Biracial Ephithets

You might be living in a black-and-white world, but Michael Dixon’s not

In the age of Obama, an art exhibit featuring depictions of people in blackface is bound to strike some as, well, inflammatory. But what if the paintings are by a man who identifies himself as black but society pegs as white? In 2005, biracial artist Michael Dixon created quite a stir at the University of Colorado in Boulder when he lashed his Sambo portraits to a chain-link fence, extolling the town’s “whiteness.” Ha! Imagine the carpoolers spitting out their coffee.

Now an assistant professor at Michigan’s Albion College, Dixon presents his latest metaphorical works in the new “Sambo Scratches His Navel and Watches His Crazy Sister” exhibit at West Valley Art Museum. Dixon re-created dancer Onye Ozuzu’s performance homage to the Afro-Caribbean deity Ellegua with aggressive body images in black, red, and white. True to his mission, he gave the pieces crude titles as reminders of society’s history.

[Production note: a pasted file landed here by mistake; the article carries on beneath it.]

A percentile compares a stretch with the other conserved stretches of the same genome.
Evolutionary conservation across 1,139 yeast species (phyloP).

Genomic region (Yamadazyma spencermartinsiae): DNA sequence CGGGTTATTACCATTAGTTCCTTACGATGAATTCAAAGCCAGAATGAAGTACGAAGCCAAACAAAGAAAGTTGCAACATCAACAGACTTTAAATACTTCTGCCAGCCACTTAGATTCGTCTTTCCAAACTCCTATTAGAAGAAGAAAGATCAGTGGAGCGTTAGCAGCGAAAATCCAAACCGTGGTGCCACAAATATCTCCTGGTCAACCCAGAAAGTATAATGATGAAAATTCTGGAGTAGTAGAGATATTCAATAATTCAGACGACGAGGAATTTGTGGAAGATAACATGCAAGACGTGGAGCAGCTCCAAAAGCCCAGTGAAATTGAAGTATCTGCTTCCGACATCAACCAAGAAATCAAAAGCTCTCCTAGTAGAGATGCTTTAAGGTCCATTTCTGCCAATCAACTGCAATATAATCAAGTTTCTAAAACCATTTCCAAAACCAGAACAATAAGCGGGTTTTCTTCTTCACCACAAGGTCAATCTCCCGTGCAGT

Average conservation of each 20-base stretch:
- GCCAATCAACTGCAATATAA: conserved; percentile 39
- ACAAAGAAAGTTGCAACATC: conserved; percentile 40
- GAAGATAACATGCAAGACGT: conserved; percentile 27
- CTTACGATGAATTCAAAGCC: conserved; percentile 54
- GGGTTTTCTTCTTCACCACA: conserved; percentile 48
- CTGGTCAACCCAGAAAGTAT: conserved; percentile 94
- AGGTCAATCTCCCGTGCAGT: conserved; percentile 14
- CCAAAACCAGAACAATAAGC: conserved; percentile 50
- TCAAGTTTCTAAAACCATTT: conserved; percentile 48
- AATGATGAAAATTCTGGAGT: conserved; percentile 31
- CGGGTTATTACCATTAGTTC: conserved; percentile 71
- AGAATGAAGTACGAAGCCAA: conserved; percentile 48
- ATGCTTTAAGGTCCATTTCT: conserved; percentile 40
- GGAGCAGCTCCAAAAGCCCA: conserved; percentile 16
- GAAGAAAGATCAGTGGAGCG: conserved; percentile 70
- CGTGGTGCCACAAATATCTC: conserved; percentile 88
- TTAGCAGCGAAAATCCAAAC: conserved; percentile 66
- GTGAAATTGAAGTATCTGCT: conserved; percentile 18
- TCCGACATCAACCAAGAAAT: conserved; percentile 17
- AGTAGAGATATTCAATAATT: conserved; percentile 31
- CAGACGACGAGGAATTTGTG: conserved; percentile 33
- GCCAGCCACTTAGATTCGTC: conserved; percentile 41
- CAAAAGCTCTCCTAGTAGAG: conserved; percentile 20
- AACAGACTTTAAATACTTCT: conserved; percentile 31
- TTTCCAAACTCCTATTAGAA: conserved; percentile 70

Tuesdays-Sundays; Tuesdays-Sundays; Tuesdays-Sundays. Starts: Dec. 5. Continues through Feb. 8, 2008
 
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